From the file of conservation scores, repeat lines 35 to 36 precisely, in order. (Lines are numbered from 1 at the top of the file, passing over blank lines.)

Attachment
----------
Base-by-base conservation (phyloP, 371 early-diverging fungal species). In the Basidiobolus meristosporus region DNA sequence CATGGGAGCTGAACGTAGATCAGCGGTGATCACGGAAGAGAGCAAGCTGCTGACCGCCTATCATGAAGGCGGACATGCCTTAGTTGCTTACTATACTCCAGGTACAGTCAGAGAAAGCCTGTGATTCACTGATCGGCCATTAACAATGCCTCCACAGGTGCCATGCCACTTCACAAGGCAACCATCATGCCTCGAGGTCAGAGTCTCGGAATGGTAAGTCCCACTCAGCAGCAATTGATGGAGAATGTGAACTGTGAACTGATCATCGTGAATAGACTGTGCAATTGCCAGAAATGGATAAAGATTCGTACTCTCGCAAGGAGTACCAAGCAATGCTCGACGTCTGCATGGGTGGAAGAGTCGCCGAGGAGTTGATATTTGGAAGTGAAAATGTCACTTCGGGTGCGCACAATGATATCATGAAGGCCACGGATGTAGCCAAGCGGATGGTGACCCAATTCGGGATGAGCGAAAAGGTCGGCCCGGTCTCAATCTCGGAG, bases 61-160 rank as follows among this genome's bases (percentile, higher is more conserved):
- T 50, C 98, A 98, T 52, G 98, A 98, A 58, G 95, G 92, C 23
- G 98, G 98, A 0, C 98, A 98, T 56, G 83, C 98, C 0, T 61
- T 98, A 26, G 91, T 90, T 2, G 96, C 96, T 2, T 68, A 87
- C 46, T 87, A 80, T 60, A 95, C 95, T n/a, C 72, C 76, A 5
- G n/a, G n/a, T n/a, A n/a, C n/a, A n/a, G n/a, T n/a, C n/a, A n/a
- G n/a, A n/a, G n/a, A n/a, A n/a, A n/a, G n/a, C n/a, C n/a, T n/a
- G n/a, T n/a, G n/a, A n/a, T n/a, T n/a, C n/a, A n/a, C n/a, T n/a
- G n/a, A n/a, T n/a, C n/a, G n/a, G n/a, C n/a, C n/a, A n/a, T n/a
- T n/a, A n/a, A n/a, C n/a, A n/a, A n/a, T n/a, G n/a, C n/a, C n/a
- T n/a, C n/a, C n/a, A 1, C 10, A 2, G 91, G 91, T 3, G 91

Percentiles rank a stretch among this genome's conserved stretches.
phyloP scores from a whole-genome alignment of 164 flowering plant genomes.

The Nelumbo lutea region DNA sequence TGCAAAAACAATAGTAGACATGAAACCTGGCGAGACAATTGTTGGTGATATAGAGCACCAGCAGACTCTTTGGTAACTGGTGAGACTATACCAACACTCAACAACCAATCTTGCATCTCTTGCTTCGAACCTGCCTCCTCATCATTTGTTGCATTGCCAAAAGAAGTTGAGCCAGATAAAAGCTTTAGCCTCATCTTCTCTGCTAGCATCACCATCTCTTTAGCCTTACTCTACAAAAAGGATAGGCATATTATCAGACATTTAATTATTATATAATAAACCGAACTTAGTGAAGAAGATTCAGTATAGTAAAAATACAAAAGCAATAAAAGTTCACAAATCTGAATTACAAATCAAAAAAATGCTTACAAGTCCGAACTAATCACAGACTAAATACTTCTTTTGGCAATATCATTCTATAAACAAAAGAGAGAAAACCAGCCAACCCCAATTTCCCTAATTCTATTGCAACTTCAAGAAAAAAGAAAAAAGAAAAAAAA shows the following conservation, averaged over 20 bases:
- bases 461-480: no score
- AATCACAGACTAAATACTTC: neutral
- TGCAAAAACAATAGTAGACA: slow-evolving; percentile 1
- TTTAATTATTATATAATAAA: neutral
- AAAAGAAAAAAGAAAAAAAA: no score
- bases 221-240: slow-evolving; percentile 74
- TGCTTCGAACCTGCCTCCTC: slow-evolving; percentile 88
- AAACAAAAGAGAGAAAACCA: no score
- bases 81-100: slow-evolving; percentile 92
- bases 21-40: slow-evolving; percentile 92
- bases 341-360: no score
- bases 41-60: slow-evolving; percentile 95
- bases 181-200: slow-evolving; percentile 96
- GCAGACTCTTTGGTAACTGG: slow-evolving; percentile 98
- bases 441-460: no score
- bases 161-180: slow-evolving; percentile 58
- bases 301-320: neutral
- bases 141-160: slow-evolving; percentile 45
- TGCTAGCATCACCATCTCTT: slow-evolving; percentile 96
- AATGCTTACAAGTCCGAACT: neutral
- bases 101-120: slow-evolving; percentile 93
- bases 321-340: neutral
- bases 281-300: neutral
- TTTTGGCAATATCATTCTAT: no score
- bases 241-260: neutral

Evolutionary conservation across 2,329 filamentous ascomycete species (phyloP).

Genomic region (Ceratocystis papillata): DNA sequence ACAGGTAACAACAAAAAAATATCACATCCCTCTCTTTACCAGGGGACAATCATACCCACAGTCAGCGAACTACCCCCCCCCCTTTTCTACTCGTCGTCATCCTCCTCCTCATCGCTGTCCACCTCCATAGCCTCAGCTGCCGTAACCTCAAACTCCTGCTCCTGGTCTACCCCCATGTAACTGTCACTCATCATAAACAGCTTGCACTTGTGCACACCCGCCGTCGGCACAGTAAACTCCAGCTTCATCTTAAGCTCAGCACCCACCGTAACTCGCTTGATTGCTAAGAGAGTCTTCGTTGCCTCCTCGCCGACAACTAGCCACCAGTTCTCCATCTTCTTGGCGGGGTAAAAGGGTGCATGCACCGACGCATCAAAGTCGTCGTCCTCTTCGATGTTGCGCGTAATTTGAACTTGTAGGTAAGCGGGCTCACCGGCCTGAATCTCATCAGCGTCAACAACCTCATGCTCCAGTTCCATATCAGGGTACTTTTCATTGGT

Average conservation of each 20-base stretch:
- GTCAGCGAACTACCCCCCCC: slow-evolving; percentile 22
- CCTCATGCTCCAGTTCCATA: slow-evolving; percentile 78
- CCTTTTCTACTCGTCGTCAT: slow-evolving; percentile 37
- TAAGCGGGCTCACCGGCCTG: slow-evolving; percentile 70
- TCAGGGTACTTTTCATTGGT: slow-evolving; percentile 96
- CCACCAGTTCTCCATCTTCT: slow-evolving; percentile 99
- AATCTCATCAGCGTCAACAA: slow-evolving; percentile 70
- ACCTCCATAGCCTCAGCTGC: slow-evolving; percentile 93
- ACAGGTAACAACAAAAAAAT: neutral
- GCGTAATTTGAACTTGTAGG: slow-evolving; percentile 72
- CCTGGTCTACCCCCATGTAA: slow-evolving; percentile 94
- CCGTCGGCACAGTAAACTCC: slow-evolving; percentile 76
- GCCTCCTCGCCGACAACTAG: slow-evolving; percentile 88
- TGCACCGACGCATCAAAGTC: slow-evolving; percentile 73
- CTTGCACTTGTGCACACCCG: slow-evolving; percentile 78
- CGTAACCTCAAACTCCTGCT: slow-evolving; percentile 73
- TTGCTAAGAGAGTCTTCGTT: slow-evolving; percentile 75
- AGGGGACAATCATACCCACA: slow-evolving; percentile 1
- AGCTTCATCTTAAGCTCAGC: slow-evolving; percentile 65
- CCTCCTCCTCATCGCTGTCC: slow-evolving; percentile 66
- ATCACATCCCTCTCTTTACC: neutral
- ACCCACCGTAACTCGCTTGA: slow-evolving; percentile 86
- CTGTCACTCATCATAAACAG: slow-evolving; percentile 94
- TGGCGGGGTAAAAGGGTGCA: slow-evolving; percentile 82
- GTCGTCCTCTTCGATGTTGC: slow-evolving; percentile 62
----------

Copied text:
- bases 101-120: slow-evolving; percentile 93
- bases 321-340: neutral